After struggling to find people for the interviewing assignment, Isabella Werneck of Rio de Janeiro thought she could find sources in the farmers market. But her search was interrupted when an administrator of the market said that cherubs were not allowed to interview customers.
“We weren’t forcing anyone to respond to the questions, so that was kind of weird,” Werneck said. “Thankfully, I was able to find some other sources. I wish I could have stayed more because I think I would have found more diverse sources, so it interrupted my process in that way.”
Werneck said that although she had trouble at the farmers market, she was still able to find sources and the assignment helped her learn how to approach people.
“Search for people that look approachable,” Werneck said. “Don’t ever go up to someone that is walking, working on something or is very concentrated on their work. Look for people that are just hanging out with friends or on their phones. Always approach with a smile and give them all the control possible.”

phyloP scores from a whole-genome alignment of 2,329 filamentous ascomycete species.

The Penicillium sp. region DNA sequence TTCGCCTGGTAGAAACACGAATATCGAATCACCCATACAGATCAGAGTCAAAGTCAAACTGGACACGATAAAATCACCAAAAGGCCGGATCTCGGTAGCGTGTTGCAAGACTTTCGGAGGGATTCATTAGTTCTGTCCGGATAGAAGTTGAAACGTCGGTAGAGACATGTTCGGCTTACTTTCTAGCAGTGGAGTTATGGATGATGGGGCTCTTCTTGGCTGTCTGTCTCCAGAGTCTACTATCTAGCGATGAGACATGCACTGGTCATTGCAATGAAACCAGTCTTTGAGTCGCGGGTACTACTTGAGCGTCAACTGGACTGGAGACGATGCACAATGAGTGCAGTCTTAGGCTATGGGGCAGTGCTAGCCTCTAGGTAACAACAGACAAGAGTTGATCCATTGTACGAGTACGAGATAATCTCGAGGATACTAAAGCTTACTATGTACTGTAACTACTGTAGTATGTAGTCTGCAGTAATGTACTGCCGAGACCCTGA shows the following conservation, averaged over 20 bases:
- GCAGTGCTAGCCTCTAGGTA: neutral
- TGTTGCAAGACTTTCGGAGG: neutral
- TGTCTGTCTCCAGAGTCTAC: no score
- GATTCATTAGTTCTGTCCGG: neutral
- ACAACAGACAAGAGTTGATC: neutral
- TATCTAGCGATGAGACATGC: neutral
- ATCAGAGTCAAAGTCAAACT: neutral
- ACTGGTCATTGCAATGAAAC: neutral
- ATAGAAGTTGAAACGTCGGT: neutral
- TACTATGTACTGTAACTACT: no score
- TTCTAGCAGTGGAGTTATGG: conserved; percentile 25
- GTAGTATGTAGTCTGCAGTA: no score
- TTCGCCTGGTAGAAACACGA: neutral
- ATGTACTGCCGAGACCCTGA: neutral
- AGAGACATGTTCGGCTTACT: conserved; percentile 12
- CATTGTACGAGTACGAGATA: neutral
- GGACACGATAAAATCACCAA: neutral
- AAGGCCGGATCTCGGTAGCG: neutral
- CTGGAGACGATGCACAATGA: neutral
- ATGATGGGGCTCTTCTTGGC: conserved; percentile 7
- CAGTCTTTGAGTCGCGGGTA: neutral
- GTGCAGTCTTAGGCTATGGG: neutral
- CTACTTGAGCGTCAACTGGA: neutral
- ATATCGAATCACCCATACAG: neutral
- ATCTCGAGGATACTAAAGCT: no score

While getting quotes at the Fourth of July parade, Abby Murphy had a difficult time getting knowledgeable sources, though she eventually found some.
“Don’t be afraid to just walk up to random people,” said Murphy of Arlington, Virginia. “Nothing bad will happen. You probably will never see them again, and you’ll probably end up getting good quotes. Also, write things down, but remember to look them in the eye.”
Murphy wasn’t the only one who had a rough experience at the parade. Grace Roeshot of Port Matilda, Pennsylvania, approached a woman at the parade. Before Roeshot could say anything, the woman shook a finger at her, letting Roeshot know that she wasn’t interested in being interviewed.
“It kind of put me off to a bad start because that was my first attempt, but it went up from there,” Roeshot said. “Right after it, I got a lady who gave really nice quotes. Gotta have some setbacks at some point, but the second interview made me more optimistic for the day.”